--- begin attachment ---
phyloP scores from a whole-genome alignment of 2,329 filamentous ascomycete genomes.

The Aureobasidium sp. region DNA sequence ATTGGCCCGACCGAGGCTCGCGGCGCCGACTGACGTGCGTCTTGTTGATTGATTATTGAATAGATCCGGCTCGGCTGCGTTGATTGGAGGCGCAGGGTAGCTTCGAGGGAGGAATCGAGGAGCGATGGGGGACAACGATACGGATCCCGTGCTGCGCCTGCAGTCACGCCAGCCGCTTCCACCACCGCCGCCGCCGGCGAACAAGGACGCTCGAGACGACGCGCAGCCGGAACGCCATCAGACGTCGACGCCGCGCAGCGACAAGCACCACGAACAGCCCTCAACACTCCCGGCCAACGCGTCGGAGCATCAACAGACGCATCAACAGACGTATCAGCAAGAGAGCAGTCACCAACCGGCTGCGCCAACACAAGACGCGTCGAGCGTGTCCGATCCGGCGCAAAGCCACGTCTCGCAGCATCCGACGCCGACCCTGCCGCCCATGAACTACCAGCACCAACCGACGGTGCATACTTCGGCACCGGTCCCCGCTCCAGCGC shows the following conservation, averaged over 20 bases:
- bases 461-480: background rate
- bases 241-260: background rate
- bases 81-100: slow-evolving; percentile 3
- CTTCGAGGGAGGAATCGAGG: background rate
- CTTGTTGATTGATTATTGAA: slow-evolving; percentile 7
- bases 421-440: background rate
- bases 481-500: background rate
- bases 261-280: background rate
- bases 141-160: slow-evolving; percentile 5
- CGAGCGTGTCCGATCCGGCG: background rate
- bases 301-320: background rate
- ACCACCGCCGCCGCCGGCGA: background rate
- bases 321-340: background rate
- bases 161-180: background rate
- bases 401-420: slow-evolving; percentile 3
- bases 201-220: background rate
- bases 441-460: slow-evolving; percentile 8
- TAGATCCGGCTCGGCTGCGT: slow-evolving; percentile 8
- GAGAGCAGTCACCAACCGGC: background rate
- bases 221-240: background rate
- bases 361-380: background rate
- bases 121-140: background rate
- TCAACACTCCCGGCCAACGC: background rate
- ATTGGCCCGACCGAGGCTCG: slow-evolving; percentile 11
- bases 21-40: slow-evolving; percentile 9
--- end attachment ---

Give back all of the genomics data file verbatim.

phyloP scores from a whole-genome alignment of 2,329 filamentous ascomycete genomes.

The Aureobasidium sp. region DNA sequence ATTGGCCCGACCGAGGCTCGCGGCGCCGACTGACGTGCGTCTTGTTGATTGATTATTGAATAGATCCGGCTCGGCTGCGTTGATTGGAGGCGCAGGGTAGCTTCGAGGGAGGAATCGAGGAGCGATGGGGGACAACGATACGGATCCCGTGCTGCGCCTGCAGTCACGCCAGCCGCTTCCACCACCGCCGCCGCCGGCGAACAAGGACGCTCGAGACGACGCGCAGCCGGAACGCCATCAGACGTCGACGCCGCGCAGCGACAAGCACCACGAACAGCCCTCAACACTCCCGGCCAACGCGTCGGAGCATCAACAGACGCATCAACAGACGTATCAGCAAGAGAGCAGTCACCAACCGGCTGCGCCAACACAAGACGCGTCGAGCGTGTCCGATCCGGCGCAAAGCCACGTCTCGCAGCATCCGACGCCGACCCTGCCGCCCATGAACTACCAGCACCAACCGACGGTGCATACTTCGGCACCGGTCCCCGCTCCAGCGC shows the following conservation, averaged over 20 bases:
- bases 461-480: background rate
- bases 241-260: background rate
- bases 81-100: slow-evolving; percentile 3
- CTTCGAGGGAGGAATCGAGG: background rate
- CTTGTTGATTGATTATTGAA: slow-evolving; percentile 7
- bases 421-440: background rate
- bases 481-500: background rate
- bases 261-280: background rate
- bases 141-160: slow-evolving; percentile 5
- CGAGCGTGTCCGATCCGGCG: background rate
- bases 301-320: background rate
- ACCACCGCCGCCGCCGGCGA: background rate
- bases 321-340: background rate
- bases 161-180: background rate
- bases 401-420: slow-evolving; percentile 3
- bases 201-220: background rate
- bases 441-460: slow-evolving; percentile 8
- TAGATCCGGCTCGGCTGCGT: slow-evolving; percentile 8
- GAGAGCAGTCACCAACCGGC: background rate
- bases 221-240: background rate
- bases 361-380: background rate
- bases 121-140: background rate
- TCAACACTCCCGGCCAACGC: background rate
- ATTGGCCCGACCGAGGCTCG: slow-evolving; percentile 11
- bases 21-40: slow-evolving; percentile 9